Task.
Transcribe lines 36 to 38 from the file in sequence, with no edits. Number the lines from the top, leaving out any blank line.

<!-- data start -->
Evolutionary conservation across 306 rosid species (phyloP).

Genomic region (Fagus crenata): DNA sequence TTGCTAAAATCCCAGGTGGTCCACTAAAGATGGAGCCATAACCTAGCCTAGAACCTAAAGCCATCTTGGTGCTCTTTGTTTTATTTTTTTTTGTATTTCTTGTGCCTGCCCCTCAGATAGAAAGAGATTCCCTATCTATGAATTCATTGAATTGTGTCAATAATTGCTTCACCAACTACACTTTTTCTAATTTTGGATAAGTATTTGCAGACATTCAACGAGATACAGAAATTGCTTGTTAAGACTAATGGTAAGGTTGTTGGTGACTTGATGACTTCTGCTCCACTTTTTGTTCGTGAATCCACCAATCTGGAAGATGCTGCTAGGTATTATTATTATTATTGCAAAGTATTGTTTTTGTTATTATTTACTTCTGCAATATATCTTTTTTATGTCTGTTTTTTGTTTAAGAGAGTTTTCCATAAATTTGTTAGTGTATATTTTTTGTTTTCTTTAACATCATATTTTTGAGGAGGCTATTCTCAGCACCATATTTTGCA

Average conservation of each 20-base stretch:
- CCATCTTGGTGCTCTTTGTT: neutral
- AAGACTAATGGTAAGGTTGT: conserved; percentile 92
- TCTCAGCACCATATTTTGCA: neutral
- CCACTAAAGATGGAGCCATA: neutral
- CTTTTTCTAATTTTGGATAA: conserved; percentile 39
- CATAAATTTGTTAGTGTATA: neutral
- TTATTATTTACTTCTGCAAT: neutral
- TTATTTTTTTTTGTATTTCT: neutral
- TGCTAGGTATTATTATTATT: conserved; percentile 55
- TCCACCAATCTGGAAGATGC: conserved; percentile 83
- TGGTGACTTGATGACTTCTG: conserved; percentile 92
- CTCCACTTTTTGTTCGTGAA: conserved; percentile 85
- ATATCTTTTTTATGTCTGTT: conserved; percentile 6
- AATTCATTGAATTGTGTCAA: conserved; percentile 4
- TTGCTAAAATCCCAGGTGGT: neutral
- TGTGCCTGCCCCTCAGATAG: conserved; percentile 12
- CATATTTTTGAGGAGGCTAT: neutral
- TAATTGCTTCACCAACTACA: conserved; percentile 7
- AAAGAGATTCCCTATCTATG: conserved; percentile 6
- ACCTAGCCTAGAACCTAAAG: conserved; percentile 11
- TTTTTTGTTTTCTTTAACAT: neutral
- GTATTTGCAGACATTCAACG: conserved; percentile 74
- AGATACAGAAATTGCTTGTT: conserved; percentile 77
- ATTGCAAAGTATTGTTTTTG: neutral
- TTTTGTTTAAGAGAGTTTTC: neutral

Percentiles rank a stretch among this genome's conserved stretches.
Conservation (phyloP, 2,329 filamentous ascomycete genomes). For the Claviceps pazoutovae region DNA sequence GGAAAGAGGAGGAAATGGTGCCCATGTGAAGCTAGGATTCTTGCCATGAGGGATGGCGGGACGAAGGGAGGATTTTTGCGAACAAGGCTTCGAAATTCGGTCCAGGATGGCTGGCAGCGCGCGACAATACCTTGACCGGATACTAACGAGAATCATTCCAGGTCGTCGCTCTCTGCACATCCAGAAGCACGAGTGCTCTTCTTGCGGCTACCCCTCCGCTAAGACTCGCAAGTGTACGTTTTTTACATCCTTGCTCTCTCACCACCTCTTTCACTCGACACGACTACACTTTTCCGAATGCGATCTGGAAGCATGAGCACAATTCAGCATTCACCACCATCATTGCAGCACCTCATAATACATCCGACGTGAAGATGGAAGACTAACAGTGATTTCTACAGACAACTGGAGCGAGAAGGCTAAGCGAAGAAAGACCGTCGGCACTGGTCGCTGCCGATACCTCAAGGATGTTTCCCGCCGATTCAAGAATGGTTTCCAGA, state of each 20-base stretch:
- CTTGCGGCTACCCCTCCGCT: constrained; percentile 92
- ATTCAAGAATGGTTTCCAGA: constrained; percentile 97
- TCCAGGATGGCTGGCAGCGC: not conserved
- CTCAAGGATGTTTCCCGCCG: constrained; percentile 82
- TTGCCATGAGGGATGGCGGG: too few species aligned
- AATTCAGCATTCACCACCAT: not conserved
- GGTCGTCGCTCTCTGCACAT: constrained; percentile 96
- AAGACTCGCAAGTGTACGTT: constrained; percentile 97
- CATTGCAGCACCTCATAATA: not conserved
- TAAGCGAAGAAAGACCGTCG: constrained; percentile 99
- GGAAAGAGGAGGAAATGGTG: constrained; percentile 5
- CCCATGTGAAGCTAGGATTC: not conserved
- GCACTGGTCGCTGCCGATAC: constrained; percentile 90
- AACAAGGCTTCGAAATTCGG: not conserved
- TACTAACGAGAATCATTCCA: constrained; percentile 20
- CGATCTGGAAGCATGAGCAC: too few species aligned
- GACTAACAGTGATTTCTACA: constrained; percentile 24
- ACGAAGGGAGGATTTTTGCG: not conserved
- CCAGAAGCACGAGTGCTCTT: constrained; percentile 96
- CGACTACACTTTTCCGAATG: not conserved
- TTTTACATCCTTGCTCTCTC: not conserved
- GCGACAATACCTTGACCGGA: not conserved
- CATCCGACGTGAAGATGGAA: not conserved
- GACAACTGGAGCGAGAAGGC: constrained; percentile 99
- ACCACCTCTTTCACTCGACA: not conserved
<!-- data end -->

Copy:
- AATTCAGCATTCACCACCAT: not conserved
- GGTCGTCGCTCTCTGCACAT: constrained; percentile 96
- AAGACTCGCAAGTGTACGTT: constrained; percentile 97